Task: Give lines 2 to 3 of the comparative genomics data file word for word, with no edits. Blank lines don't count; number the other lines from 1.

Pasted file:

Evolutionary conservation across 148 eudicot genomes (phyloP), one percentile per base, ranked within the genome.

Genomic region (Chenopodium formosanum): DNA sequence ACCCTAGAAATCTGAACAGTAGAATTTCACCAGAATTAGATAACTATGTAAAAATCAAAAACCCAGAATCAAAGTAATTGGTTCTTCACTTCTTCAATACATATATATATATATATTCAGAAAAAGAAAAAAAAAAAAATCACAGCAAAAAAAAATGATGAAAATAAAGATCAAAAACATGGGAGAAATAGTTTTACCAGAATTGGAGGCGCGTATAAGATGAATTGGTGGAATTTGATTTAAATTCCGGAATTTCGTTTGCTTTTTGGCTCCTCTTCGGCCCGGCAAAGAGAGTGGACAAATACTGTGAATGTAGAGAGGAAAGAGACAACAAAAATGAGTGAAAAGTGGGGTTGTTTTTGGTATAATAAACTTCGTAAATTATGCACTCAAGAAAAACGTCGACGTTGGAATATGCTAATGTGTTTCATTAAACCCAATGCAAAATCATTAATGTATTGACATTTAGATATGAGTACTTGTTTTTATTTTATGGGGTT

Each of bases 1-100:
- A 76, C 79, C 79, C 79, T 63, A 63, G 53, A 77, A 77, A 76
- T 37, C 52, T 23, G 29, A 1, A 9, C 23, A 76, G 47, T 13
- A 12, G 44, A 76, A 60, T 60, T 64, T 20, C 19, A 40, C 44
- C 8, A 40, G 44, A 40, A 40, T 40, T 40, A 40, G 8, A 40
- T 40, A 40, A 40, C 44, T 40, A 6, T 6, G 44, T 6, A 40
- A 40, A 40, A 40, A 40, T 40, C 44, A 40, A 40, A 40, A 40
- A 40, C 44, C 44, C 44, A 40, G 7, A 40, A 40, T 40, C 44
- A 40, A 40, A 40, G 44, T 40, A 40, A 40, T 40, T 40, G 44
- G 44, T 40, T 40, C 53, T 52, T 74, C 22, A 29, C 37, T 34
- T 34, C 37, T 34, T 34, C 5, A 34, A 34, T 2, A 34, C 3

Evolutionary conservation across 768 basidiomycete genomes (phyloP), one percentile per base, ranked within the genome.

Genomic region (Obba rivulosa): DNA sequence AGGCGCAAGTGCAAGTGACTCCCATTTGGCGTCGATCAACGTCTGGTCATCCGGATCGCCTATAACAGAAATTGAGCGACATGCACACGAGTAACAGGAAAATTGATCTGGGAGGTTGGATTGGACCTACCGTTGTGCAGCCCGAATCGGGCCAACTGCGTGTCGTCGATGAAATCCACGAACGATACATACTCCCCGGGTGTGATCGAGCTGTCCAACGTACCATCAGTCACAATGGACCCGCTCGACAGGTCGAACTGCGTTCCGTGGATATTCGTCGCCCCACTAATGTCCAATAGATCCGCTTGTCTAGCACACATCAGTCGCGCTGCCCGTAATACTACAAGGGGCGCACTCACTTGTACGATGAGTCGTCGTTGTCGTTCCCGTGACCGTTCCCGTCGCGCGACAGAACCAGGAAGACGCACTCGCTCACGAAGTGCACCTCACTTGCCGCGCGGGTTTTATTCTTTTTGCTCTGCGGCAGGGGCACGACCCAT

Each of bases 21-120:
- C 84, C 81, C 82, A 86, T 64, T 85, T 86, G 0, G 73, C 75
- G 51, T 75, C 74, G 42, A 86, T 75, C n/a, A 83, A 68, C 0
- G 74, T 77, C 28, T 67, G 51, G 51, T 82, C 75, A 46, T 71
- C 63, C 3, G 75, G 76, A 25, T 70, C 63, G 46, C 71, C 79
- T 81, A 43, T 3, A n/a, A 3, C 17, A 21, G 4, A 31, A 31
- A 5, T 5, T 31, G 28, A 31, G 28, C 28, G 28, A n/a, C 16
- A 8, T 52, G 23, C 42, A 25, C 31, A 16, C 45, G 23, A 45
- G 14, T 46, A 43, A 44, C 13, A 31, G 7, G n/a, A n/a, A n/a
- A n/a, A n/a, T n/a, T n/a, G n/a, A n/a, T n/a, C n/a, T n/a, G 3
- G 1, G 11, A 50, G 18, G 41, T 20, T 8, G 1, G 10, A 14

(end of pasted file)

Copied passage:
Genomic region (Chenopodium formosanum): DNA sequence ACCCTAGAAATCTGAACAGTAGAATTTCACCAGAATTAGATAACTATGTAAAAATCAAAAACCCAGAATCAAAGTAATTGGTTCTTCACTTCTTCAATACATATATATATATATATTCAGAAAAAGAAAAAAAAAAAAATCACAGCAAAAAAAAATGATGAAAATAAAGATCAAAAACATGGGAGAAATAGTTTTACCAGAATTGGAGGCGCGTATAAGATGAATTGGTGGAATTTGATTTAAATTCCGGAATTTCGTTTGCTTTTTGGCTCCTCTTCGGCCCGGCAAAGAGAGTGGACAAATACTGTGAATGTAGAGAGGAAAGAGACAACAAAAATGAGTGAAAAGTGGGGTTGTTTTTGGTATAATAAACTTCGTAAATTATGCACTCAAGAAAAACGTCGACGTTGGAATATGCTAATGTGTTTCATTAAACCCAATGCAAAATCATTAATGTATTGACATTTAGATATGAGTACTTGTTTTTATTTTATGGGGTT

Each of bases 1-100: